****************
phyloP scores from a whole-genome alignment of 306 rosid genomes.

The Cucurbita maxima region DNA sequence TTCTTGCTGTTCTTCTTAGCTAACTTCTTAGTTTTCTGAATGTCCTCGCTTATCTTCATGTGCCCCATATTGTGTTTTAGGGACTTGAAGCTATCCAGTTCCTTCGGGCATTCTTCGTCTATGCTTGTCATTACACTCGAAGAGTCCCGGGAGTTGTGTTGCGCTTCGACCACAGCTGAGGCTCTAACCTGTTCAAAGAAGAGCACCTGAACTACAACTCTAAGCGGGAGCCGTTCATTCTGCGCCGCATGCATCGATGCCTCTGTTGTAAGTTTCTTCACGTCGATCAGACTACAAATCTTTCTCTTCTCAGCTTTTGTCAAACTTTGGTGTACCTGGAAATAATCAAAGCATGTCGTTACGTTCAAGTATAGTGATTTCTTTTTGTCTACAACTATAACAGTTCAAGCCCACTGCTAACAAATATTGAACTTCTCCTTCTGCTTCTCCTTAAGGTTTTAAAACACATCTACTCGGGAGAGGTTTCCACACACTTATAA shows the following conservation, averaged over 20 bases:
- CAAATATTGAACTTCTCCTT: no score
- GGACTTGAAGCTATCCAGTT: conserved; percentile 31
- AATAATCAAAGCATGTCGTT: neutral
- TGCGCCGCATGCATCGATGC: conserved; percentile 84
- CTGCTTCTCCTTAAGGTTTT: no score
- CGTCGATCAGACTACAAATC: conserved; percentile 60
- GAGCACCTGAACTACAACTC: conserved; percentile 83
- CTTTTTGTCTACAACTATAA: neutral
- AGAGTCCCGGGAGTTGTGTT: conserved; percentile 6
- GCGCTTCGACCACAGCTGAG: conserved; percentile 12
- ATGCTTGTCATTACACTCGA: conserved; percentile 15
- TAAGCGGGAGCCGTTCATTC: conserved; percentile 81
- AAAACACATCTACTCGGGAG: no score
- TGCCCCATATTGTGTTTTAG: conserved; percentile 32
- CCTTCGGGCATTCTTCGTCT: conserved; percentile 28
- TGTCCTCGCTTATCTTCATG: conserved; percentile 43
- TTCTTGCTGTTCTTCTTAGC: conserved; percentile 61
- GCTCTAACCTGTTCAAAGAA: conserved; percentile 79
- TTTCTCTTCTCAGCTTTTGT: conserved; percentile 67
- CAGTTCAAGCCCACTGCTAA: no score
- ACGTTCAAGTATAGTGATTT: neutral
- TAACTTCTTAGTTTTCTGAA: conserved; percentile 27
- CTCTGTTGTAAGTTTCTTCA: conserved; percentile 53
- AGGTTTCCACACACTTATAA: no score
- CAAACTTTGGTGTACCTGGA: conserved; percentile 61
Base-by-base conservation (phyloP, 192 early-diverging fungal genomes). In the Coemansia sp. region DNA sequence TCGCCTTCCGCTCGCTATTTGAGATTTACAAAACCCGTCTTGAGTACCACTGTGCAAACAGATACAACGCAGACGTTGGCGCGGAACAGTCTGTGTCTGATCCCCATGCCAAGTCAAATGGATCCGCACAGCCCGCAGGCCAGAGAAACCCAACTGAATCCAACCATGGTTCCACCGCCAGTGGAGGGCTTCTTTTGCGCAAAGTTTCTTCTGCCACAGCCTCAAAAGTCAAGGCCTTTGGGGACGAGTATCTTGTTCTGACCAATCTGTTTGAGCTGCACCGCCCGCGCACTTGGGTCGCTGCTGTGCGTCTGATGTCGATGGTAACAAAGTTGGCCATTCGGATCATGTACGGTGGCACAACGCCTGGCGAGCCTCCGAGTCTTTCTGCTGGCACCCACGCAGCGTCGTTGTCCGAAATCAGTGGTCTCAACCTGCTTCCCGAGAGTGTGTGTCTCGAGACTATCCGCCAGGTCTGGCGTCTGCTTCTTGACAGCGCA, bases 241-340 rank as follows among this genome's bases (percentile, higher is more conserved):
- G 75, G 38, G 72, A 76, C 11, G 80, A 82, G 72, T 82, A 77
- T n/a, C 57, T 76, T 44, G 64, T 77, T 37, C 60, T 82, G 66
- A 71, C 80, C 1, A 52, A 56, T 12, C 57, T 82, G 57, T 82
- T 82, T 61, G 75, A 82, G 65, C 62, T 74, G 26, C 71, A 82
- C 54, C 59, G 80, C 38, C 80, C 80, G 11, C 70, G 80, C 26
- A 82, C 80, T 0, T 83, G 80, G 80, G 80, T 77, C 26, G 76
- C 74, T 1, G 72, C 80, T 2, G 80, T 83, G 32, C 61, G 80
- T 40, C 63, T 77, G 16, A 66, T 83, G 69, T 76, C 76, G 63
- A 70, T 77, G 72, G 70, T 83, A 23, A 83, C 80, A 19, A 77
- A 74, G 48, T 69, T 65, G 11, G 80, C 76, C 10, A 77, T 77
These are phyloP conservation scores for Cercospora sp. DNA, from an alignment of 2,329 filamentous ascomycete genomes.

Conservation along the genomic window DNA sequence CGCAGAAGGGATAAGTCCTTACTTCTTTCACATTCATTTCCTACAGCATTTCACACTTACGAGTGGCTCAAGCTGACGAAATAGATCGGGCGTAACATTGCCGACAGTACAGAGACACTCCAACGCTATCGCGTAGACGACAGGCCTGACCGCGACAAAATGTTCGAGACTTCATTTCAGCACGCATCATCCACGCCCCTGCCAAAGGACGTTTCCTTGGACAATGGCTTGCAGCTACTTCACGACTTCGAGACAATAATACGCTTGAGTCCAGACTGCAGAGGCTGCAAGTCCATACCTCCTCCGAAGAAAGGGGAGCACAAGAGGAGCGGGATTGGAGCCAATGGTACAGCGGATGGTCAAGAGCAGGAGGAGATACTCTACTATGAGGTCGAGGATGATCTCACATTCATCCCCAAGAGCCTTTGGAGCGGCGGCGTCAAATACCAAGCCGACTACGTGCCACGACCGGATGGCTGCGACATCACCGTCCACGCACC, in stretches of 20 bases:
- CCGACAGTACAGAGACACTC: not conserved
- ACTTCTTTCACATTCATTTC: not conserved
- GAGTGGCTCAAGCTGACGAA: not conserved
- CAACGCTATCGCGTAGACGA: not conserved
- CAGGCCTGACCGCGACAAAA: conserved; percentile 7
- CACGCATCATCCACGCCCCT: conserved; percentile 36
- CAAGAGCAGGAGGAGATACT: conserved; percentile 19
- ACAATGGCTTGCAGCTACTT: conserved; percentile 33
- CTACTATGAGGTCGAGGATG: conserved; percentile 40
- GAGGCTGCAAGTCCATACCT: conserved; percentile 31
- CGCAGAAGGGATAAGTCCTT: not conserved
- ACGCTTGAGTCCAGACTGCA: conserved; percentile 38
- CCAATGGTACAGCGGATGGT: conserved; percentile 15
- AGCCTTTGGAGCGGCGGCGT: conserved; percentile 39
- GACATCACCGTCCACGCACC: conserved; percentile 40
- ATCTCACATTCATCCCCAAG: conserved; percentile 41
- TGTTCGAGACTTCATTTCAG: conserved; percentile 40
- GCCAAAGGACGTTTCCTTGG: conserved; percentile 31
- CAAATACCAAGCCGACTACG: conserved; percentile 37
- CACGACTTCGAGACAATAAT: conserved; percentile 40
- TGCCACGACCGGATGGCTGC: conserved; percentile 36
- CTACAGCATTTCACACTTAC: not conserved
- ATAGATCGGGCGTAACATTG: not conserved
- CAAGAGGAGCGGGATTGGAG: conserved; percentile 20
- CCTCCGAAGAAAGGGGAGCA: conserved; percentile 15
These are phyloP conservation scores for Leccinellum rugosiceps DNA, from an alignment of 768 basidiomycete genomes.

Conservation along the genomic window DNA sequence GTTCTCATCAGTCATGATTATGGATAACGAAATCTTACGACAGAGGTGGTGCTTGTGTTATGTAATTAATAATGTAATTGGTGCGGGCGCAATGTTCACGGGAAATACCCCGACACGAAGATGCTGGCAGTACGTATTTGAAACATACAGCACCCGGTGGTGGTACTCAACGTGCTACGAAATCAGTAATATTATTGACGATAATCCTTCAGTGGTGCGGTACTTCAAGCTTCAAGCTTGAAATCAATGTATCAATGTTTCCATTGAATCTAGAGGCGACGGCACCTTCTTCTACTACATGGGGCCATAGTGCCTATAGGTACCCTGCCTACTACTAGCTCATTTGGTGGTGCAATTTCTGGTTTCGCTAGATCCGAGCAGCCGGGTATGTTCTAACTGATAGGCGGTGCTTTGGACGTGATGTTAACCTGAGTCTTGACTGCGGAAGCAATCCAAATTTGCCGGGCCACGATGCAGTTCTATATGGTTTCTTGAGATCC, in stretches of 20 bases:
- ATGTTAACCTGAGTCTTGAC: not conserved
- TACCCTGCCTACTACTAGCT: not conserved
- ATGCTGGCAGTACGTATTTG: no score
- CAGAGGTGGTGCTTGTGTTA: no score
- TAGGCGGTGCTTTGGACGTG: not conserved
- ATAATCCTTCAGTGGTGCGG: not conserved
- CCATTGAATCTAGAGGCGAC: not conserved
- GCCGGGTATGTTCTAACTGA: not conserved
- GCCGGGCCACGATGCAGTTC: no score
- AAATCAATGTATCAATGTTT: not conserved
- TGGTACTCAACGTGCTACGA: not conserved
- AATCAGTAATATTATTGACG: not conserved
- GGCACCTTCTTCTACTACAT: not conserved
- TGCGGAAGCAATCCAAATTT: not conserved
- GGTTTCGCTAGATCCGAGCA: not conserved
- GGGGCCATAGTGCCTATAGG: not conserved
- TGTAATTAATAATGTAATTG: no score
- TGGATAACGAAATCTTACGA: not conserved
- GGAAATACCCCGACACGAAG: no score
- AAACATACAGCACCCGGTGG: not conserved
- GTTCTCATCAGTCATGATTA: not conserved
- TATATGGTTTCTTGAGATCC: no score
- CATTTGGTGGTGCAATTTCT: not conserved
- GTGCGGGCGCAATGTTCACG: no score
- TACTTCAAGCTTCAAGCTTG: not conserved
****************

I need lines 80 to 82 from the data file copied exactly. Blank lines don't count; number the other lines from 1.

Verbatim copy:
- GGCACCTTCTTCTACTACAT: not conserved
- TGCGGAAGCAATCCAAATTT: not conserved
- GGTTTCGCTAGATCCGAGCA: not conserved